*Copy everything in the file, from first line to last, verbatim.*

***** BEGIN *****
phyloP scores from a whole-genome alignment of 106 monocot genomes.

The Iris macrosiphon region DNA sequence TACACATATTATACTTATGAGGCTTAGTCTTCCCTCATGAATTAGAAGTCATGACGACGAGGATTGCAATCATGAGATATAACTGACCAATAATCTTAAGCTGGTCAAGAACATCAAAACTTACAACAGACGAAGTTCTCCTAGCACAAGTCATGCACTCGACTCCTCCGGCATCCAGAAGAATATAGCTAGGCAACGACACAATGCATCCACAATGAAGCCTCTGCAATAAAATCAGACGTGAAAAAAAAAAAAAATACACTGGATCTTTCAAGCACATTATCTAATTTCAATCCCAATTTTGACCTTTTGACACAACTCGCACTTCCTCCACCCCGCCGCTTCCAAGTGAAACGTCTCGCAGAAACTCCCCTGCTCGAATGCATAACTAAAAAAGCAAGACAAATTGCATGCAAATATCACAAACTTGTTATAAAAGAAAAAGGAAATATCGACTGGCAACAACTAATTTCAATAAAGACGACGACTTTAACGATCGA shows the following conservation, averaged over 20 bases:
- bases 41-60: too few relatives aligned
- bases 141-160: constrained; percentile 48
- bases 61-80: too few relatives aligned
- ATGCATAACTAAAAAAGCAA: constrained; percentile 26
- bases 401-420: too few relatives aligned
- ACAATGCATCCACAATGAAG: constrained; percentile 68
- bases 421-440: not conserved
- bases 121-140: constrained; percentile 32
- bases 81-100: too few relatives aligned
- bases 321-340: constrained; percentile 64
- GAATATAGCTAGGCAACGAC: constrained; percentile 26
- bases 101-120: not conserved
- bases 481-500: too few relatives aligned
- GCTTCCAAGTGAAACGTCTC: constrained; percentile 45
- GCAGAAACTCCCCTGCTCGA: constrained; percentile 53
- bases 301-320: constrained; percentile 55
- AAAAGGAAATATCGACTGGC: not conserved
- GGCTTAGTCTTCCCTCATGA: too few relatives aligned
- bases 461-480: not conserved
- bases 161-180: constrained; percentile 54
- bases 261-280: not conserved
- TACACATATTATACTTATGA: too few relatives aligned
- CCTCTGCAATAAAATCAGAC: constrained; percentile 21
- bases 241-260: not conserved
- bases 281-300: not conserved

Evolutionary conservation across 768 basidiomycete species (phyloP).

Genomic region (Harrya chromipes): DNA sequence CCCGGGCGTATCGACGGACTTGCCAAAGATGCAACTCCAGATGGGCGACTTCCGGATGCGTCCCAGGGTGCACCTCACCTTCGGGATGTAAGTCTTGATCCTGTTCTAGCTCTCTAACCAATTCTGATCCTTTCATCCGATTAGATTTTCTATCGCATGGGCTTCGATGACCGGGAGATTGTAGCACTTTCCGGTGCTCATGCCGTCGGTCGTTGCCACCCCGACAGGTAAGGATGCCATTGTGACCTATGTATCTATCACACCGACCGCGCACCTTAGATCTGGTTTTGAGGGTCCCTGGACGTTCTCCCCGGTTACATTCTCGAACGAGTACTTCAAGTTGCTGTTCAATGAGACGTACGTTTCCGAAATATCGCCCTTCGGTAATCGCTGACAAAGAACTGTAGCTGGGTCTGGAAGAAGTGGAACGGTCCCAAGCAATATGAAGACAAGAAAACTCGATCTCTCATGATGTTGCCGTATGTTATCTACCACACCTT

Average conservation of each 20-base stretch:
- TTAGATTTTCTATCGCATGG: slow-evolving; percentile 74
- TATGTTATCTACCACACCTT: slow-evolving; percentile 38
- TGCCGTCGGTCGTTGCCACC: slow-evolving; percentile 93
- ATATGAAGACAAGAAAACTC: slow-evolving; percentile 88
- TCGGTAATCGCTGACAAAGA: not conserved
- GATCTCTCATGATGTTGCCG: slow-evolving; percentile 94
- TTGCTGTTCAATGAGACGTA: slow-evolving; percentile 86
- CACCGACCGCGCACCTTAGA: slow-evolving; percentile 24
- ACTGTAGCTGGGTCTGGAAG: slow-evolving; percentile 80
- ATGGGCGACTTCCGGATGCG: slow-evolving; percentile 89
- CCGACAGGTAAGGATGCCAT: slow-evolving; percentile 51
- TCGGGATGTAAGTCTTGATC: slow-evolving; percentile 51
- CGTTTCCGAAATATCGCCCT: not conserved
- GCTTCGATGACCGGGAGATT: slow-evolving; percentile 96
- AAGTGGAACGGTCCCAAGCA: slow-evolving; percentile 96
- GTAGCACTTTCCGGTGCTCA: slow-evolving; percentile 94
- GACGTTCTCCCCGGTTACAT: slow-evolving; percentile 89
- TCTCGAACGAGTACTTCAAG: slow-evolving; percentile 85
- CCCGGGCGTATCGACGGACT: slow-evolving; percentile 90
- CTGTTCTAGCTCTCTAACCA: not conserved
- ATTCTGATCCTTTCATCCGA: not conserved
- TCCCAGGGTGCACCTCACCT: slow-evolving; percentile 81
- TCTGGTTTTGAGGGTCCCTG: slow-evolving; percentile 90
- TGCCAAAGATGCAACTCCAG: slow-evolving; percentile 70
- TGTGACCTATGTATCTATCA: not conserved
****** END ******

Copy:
phyloP scores from a whole-genome alignment of 106 monocot genomes.

The Iris macrosiphon region DNA sequence TACACATATTATACTTATGAGGCTTAGTCTTCCCTCATGAATTAGAAGTCATGACGACGAGGATTGCAATCATGAGATATAACTGACCAATAATCTTAAGCTGGTCAAGAACATCAAAACTTACAACAGACGAAGTTCTCCTAGCACAAGTCATGCACTCGACTCCTCCGGCATCCAGAAGAATATAGCTAGGCAACGACACAATGCATCCACAATGAAGCCTCTGCAATAAAATCAGACGTGAAAAAAAAAAAAAATACACTGGATCTTTCAAGCACATTATCTAATTTCAATCCCAATTTTGACCTTTTGACACAACTCGCACTTCCTCCACCCCGCCGCTTCCAAGTGAAACGTCTCGCAGAAACTCCCCTGCTCGAATGCATAACTAAAAAAGCAAGACAAATTGCATGCAAATATCACAAACTTGTTATAAAAGAAAAAGGAAATATCGACTGGCAACAACTAATTTCAATAAAGACGACGACTTTAACGATCGA shows the following conservation, averaged over 20 bases:
- bases 41-60: too few relatives aligned
- bases 141-160: constrained; percentile 48
- bases 61-80: too few relatives aligned
- ATGCATAACTAAAAAAGCAA: constrained; percentile 26
- bases 401-420: too few relatives aligned
- ACAATGCATCCACAATGAAG: constrained; percentile 68
- bases 421-440: not conserved
- bases 121-140: constrained; percentile 32
- bases 81-100: too few relatives aligned
- bases 321-340: constrained; percentile 64
- GAATATAGCTAGGCAACGAC: constrained; percentile 26
- bases 101-120: not conserved
- bases 481-500: too few relatives aligned
- GCTTCCAAGTGAAACGTCTC: constrained; percentile 45
- GCAGAAACTCCCCTGCTCGA: constrained; percentile 53
- bases 301-320: constrained; percentile 55
- AAAAGGAAATATCGACTGGC: not conserved
- GGCTTAGTCTTCCCTCATGA: too few relatives aligned
- bases 461-480: not conserved
- bases 161-180: constrained; percentile 54
- bases 261-280: not conserved
- TACACATATTATACTTATGA: too few relatives aligned
- CCTCTGCAATAAAATCAGAC: constrained; percentile 21
- bases 241-260: not conserved
- bases 281-300: not conserved

Evolutionary conservation across 768 basidiomycete species (phyloP).

Genomic region (Harrya chromipes): DNA sequence CCCGGGCGTATCGACGGACTTGCCAAAGATGCAACTCCAGATGGGCGACTTCCGGATGCGTCCCAGGGTGCACCTCACCTTCGGGATGTAAGTCTTGATCCTGTTCTAGCTCTCTAACCAATTCTGATCCTTTCATCCGATTAGATTTTCTATCGCATGGGCTTCGATGACCGGGAGATTGTAGCACTTTCCGGTGCTCATGCCGTCGGTCGTTGCCACCCCGACAGGTAAGGATGCCATTGTGACCTATGTATCTATCACACCGACCGCGCACCTTAGATCTGGTTTTGAGGGTCCCTGGACGTTCTCCCCGGTTACATTCTCGAACGAGTACTTCAAGTTGCTGTTCAATGAGACGTACGTTTCCGAAATATCGCCCTTCGGTAATCGCTGACAAAGAACTGTAGCTGGGTCTGGAAGAAGTGGAACGGTCCCAAGCAATATGAAGACAAGAAAACTCGATCTCTCATGATGTTGCCGTATGTTATCTACCACACCTT

Average conservation of each 20-base stretch:
- TTAGATTTTCTATCGCATGG: slow-evolving; percentile 74
- TATGTTATCTACCACACCTT: slow-evolving; percentile 38
- TGCCGTCGGTCGTTGCCACC: slow-evolving; percentile 93
- ATATGAAGACAAGAAAACTC: slow-evolving; percentile 88
- TCGGTAATCGCTGACAAAGA: not conserved
- GATCTCTCATGATGTTGCCG: slow-evolving; percentile 94
- TTGCTGTTCAATGAGACGTA: slow-evolving; percentile 86
- CACCGACCGCGCACCTTAGA: slow-evolving; percentile 24
- ACTGTAGCTGGGTCTGGAAG: slow-evolving; percentile 80
- ATGGGCGACTTCCGGATGCG: slow-evolving; percentile 89
- CCGACAGGTAAGGATGCCAT: slow-evolving; percentile 51
- TCGGGATGTAAGTCTTGATC: slow-evolving; percentile 51
- CGTTTCCGAAATATCGCCCT: not conserved
- GCTTCGATGACCGGGAGATT: slow-evolving; percentile 96
- AAGTGGAACGGTCCCAAGCA: slow-evolving; percentile 96
- GTAGCACTTTCCGGTGCTCA: slow-evolving; percentile 94
- GACGTTCTCCCCGGTTACAT: slow-evolving; percentile 89
- TCTCGAACGAGTACTTCAAG: slow-evolving; percentile 85
- CCCGGGCGTATCGACGGACT: slow-evolving; percentile 90
- CTGTTCTAGCTCTCTAACCA: not conserved
- ATTCTGATCCTTTCATCCGA: not conserved
- TCCCAGGGTGCACCTCACCT: slow-evolving; percentile 81
- TCTGGTTTTGAGGGTCCCTG: slow-evolving; percentile 90
- TGCCAAAGATGCAACTCCAG: slow-evolving; percentile 70
- TGTGACCTATGTATCTATCA: not conserved